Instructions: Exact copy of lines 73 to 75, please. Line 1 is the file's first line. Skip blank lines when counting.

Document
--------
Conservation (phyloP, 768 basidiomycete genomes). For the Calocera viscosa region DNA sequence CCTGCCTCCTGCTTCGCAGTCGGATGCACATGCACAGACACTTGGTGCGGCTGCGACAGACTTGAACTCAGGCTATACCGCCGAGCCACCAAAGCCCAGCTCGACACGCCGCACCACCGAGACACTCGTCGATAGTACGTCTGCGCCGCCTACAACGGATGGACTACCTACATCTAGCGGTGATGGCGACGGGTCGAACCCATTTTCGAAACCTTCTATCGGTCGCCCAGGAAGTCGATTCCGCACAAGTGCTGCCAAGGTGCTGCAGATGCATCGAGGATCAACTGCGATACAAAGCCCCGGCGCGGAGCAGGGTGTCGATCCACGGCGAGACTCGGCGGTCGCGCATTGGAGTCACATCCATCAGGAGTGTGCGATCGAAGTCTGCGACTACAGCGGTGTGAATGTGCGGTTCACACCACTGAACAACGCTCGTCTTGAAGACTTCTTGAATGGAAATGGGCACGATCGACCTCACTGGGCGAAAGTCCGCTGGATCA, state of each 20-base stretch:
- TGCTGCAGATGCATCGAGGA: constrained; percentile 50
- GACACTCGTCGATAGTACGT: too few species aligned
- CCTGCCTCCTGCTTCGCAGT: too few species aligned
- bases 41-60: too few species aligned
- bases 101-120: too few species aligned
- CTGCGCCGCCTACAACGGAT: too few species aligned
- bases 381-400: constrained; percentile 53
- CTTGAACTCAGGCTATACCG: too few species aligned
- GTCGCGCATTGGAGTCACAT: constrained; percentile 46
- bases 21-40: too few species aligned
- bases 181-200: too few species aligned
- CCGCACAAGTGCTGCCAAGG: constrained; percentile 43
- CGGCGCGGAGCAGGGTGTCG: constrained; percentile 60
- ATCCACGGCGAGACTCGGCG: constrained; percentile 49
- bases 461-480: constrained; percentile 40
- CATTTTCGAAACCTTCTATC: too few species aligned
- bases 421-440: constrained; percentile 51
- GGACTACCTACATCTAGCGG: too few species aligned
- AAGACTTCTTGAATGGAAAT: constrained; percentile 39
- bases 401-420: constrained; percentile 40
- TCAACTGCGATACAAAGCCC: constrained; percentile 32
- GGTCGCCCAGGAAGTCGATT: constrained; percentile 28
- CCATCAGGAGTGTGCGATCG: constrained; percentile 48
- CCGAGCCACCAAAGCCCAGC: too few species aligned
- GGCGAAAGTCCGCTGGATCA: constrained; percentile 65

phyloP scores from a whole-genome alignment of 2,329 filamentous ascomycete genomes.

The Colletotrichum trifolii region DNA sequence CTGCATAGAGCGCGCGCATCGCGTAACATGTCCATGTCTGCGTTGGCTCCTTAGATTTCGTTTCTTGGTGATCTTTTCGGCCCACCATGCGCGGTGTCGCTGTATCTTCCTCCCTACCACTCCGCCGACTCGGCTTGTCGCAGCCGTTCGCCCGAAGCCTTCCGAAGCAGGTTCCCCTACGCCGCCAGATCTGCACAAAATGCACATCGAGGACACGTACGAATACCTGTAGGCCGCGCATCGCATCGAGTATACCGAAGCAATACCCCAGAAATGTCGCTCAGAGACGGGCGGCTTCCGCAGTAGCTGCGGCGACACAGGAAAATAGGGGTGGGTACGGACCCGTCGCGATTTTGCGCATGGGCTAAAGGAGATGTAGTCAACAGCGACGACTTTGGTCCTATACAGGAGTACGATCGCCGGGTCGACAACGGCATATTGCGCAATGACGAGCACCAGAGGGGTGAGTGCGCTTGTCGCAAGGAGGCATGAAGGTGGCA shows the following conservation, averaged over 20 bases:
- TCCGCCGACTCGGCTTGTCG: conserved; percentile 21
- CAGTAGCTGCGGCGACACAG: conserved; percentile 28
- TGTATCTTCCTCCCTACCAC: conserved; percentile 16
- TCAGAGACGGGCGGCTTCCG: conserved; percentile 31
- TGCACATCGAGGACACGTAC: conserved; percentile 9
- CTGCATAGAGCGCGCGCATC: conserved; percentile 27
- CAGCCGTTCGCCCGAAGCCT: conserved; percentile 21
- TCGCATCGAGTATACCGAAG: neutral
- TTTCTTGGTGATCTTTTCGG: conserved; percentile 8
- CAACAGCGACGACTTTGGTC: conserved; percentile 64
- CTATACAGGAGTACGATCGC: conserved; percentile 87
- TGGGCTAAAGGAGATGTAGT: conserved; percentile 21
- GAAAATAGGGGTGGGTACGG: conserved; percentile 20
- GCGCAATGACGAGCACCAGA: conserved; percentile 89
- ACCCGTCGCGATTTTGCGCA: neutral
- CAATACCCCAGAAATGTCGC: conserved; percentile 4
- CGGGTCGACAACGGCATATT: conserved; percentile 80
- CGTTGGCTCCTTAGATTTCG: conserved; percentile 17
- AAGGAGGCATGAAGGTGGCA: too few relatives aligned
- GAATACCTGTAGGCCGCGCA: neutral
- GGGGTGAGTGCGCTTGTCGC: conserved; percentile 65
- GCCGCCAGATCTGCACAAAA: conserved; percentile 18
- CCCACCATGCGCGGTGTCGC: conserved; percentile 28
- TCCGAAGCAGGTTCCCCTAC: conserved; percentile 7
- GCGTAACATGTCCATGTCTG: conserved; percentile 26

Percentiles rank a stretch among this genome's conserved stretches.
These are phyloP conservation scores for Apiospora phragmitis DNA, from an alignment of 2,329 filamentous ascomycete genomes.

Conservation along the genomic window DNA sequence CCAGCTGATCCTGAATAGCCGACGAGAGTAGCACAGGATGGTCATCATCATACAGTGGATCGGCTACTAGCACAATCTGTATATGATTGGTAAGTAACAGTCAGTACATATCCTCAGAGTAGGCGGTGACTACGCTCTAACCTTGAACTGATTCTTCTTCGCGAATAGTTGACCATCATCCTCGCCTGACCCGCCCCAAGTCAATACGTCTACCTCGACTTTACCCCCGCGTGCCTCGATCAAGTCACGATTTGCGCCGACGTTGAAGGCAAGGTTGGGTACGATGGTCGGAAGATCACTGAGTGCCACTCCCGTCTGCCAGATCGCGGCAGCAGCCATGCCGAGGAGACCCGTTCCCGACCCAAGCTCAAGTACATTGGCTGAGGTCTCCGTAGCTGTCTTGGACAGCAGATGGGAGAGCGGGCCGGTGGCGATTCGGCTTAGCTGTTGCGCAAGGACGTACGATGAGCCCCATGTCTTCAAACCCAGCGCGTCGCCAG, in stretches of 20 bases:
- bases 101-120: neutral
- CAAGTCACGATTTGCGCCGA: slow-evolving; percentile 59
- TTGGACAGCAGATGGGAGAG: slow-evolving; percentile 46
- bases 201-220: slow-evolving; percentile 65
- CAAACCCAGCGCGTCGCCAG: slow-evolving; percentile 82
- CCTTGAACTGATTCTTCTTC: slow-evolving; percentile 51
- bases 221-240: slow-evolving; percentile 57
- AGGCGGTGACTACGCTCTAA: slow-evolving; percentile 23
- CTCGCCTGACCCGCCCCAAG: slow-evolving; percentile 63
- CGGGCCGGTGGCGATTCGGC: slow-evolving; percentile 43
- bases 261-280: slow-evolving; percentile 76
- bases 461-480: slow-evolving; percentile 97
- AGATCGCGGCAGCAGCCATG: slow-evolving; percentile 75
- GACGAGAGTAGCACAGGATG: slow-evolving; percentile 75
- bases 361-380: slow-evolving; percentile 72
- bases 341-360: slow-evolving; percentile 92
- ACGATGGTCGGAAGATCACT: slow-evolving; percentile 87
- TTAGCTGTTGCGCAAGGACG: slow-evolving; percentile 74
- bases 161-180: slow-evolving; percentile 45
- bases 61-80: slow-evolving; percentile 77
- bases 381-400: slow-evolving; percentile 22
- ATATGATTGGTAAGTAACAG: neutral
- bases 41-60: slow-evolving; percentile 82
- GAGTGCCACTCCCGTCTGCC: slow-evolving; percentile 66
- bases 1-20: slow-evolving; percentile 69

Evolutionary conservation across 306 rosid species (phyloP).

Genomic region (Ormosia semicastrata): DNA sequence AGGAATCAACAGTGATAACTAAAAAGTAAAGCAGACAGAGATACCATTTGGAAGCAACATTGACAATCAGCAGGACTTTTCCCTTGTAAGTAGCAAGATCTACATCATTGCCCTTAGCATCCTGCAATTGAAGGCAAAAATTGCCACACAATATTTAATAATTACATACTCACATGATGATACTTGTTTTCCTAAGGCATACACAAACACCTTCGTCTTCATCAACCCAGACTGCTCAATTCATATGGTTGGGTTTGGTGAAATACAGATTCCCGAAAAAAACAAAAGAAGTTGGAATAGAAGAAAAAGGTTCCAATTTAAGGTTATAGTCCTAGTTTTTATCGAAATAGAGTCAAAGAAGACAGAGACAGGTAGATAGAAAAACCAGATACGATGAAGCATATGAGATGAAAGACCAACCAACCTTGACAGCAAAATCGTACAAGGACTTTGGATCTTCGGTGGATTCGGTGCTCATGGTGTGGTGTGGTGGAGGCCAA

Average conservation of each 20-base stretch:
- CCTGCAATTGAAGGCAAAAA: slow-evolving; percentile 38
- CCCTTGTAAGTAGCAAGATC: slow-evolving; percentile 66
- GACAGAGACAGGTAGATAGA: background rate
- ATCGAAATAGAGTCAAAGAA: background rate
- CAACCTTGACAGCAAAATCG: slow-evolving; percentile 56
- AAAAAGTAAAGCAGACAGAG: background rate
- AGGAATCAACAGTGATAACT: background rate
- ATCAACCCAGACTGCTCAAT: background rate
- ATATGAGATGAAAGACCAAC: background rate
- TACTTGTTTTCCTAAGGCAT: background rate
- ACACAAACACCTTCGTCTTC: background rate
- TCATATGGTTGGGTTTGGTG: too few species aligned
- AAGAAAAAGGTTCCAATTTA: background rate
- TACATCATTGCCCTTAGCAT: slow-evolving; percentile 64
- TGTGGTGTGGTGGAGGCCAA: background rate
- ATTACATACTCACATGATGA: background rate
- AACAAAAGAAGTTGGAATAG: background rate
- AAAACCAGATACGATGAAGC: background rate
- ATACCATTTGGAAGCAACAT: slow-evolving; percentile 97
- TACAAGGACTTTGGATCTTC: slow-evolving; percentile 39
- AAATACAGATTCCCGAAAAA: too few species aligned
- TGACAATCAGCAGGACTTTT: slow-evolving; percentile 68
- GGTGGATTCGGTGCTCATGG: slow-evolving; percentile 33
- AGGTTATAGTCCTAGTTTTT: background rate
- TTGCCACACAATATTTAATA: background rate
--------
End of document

- ACGATGGTCGGAAGATCACT: slow-evolving; percentile 87
- TTAGCTGTTGCGCAAGGACG: slow-evolving; percentile 74
- bases 161-180: slow-evolving; percentile 45